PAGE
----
[0026] A target computer 20 also connected to the network 12 includes or has access to at least one non-volatile storage medium 22, such as an internal hard disk drive, which is preferably divided into one or more partitions. At least one partition of the storage medium 22 stores files corresponding an operating system. A plurality of applications including exemplary applications “App #1” and “App #2” are stored on the partition containing the operating system, on another partition of the storage medium 22, or on another storage medium connected with the target computer 20 or accessible by the target computer 20 via the network 12.

[0027] A common applications registry associated with the operating system is also stored on the storage medium 22, and contains default parameters, settings, and other configuration information for the various applications including “App #1” and “App #2”. Optionally, the operating system supports multiple users by maintaining separate and distinct user profiles. In this case, the common applications registry typically includes separate configuration parameters for each application and for each user profile. Optionally, the common applications registry also contains default parameters, settings, and other configuration information for the operating system itself.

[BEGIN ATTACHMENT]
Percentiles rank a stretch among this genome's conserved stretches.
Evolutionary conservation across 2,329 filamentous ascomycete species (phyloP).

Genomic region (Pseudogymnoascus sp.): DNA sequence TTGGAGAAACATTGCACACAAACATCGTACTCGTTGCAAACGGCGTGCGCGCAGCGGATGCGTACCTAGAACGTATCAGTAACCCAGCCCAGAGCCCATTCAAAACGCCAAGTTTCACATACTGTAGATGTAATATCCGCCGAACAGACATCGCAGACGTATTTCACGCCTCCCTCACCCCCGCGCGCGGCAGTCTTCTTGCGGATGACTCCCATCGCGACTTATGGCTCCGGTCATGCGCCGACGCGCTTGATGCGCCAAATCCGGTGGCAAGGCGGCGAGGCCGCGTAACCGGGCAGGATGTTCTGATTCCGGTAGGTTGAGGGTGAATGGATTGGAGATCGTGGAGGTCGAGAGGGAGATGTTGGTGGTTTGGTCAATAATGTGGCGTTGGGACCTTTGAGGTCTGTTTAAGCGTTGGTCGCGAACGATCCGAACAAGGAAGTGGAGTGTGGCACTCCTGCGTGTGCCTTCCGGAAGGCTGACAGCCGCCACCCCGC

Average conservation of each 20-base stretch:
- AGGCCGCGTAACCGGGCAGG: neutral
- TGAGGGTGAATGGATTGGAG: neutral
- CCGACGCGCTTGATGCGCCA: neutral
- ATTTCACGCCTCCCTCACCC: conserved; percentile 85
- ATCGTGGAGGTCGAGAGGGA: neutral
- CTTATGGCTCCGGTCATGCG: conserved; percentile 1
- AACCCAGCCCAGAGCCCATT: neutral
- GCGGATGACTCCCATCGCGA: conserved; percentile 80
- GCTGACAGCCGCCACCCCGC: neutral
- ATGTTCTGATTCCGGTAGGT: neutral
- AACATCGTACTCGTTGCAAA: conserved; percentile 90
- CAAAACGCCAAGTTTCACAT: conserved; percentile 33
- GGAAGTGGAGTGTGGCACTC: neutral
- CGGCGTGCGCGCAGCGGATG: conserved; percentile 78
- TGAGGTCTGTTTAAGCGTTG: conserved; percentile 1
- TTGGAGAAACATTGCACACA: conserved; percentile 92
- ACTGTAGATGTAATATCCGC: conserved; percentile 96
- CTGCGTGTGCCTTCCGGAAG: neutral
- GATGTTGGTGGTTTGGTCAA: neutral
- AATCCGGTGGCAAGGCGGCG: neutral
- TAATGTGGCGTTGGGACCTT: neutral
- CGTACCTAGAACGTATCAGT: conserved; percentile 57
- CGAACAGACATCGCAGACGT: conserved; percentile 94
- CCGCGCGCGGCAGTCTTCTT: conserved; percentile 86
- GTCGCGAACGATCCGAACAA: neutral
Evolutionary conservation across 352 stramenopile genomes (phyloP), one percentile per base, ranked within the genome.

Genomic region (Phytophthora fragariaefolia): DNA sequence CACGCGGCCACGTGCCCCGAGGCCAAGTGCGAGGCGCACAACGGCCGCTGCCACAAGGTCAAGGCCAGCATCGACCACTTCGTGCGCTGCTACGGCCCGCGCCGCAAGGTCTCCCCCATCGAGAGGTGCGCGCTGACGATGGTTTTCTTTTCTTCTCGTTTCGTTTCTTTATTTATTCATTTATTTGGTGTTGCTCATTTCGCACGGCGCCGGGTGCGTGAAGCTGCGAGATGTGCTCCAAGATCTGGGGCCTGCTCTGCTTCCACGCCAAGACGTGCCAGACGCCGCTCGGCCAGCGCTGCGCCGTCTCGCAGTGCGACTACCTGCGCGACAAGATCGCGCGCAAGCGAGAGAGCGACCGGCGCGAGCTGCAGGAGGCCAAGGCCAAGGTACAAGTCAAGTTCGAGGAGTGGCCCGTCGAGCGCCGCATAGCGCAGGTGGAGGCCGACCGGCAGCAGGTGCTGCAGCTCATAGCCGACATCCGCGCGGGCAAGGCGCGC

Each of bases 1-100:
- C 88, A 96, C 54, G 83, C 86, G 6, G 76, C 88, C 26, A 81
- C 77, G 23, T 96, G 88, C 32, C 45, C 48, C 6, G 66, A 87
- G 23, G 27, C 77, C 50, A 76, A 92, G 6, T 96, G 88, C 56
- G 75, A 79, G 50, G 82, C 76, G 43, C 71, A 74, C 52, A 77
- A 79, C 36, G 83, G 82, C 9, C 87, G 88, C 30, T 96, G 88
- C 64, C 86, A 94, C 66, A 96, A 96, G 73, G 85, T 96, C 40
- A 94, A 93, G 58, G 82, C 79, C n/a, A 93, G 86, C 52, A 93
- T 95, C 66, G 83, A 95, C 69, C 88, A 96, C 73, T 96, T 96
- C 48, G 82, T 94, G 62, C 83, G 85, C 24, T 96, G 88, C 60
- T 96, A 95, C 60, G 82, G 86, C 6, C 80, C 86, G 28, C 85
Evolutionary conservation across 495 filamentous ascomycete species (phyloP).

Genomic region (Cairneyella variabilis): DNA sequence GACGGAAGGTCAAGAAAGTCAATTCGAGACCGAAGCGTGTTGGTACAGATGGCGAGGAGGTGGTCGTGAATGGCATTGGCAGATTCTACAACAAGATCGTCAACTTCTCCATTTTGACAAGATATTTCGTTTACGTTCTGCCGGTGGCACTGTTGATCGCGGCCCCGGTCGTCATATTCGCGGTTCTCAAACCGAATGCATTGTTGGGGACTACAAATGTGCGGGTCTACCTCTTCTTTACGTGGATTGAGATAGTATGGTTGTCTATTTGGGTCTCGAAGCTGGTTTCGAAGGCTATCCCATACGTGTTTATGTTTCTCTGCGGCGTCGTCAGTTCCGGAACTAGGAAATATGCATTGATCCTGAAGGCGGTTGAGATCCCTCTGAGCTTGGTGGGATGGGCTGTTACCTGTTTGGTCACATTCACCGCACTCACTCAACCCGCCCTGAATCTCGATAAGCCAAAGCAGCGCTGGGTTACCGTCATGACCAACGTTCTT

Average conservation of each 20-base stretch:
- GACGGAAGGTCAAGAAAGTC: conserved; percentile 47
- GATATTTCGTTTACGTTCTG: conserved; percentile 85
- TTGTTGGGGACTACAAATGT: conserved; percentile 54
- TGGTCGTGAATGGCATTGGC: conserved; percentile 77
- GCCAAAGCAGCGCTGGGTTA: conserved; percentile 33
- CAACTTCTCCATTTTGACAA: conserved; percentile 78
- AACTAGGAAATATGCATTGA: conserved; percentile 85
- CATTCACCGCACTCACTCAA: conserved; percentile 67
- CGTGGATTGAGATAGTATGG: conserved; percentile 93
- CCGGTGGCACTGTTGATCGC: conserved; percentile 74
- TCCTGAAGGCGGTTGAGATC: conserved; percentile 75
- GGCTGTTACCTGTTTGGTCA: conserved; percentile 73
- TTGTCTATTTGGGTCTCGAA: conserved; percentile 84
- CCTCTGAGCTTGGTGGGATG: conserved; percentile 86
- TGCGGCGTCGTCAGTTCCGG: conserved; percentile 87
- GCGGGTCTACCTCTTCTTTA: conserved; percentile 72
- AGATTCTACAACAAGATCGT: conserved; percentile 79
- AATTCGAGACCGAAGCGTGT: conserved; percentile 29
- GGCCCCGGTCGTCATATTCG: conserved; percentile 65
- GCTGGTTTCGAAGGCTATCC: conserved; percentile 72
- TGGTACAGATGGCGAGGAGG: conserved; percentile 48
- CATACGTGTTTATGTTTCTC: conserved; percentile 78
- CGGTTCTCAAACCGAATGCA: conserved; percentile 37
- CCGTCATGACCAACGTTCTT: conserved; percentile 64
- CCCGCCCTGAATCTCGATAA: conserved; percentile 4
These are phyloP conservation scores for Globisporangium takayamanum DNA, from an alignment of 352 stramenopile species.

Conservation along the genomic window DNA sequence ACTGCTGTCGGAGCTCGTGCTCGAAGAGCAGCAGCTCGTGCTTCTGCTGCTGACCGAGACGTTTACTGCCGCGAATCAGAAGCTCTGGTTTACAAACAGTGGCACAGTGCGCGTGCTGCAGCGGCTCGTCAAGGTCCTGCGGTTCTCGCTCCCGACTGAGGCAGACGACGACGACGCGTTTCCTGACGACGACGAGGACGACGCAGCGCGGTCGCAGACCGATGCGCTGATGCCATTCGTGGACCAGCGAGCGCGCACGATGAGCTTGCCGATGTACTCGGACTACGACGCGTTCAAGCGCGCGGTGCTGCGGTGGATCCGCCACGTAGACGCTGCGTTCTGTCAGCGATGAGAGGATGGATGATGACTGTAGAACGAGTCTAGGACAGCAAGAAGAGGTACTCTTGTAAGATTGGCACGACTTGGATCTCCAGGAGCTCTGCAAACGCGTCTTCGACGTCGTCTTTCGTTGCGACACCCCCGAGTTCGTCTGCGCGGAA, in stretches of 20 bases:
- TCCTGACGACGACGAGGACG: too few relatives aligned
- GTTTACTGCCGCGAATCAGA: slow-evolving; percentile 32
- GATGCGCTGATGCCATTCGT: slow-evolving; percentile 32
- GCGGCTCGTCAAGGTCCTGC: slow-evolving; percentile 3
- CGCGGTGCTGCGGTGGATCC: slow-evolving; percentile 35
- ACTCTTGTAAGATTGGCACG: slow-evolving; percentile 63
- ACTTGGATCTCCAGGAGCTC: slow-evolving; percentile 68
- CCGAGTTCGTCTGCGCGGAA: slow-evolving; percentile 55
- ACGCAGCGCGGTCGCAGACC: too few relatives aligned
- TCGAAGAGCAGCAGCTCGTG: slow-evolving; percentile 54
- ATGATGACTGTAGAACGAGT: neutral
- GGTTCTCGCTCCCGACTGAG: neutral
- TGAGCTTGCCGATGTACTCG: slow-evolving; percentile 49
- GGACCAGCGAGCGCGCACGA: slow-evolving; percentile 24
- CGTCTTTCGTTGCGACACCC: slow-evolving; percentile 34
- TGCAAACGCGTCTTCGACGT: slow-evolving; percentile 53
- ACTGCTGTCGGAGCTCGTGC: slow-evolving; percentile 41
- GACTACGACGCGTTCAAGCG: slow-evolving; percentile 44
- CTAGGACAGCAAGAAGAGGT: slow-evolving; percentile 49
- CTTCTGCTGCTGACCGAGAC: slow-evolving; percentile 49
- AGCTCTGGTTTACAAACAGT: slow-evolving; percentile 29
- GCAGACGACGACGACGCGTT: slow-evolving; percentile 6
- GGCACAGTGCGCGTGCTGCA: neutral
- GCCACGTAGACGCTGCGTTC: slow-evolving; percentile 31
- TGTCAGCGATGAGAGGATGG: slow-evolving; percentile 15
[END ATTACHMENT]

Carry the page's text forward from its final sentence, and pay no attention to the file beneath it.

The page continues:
[0028] In addition to the main hard disk or other principle non-volatile storage medium 22, the target computer 20 optionally further contains or has access to secondary non-volatile storage media such as a flash interface memory 24 that contains information particularly pertaining to one or more specific application programs.

[0029] In addition to the server computer 14 and the target computer 20, the network 12 typically includes additional computers connected thereto, such as an exemplary system administrator's computer 30, and an exemplary additional computer 32. Each computer of the network typically includes a hard disk or other non-volatile storage medium associated therewith that contains an operating system, selected application programs, data files, and the like. As is known in the art, the various computers connected with the network 12 need not include identical or even similar operating systems. Rather, each computer on the network 12 can have a distinct operating system. Data is transferred between computers on the network 12 using a selected network protocol, such as a TCP/IP network protocol.